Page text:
The next map shows that Sagan (Zagan) was situated in the SW corner of actual Poland, near the border with actual Germany and to the South not far from the border with actual Czech Republic.

Map extract from Polen, Planen & Touren, Übersichtskarte 1 : 1 000 000.

© Höfer Verlag 2006.

The next map shows in more detail the actual situation. We recognize the roads and railroads from before WW II. Stalag Luft 3 was situated South of Zagan, where on the map is marked the word “[Formosa]”. We do not know the meaning of this word.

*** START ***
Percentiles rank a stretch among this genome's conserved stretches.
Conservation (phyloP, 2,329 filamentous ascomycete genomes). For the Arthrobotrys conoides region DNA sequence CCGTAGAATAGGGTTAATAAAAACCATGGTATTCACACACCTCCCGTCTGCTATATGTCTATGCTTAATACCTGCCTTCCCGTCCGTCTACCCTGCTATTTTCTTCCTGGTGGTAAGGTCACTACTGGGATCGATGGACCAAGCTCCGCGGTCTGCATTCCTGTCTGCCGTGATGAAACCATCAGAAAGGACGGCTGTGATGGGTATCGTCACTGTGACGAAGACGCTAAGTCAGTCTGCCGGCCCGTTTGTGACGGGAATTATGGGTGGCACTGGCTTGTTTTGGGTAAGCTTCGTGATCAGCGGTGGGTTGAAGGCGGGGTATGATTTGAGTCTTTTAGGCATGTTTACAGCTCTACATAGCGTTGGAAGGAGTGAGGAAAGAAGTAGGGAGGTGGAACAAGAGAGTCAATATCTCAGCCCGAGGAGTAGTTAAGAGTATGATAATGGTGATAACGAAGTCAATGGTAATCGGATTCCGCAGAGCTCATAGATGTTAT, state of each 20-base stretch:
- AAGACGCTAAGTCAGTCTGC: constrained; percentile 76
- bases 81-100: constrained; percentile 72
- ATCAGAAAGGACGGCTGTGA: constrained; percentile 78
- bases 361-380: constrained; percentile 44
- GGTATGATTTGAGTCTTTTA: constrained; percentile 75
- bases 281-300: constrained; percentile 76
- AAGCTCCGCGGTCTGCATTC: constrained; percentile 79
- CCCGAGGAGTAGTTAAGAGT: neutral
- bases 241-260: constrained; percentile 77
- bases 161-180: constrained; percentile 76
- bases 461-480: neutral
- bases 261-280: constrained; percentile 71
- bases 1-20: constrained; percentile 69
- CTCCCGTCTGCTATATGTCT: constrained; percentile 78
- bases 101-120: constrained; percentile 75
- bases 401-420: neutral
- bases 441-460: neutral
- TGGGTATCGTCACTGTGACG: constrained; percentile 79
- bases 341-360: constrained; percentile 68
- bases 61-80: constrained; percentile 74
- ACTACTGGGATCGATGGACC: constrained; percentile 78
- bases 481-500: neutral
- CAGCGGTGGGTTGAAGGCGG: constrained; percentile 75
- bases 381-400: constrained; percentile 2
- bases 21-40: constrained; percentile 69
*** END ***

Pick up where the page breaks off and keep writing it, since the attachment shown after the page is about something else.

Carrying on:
Map extract from Polen, OstBrandenburg-NiederSchlesien PL002 1 : 200 000.

© Höfer Verlag 2006.

Google Earth

Unfortunately we are not allowed to reproduce how this area looks like in Google Earth. Despite the low resolution image, we can recommend you to launch the program anyway, as most points on the above maps can clearly be distinguished in Google Earth.

Important Remark

Long time after we finished this page we found out that it is much easier to enter the co-ordinates of a point in the “Fly to” box in Google Earth. Enter “51 35 58 N, 15 18 31 E” (without the quotes) for Stalag Luft 3 and zoom out far enough to see the whole picture.

Original text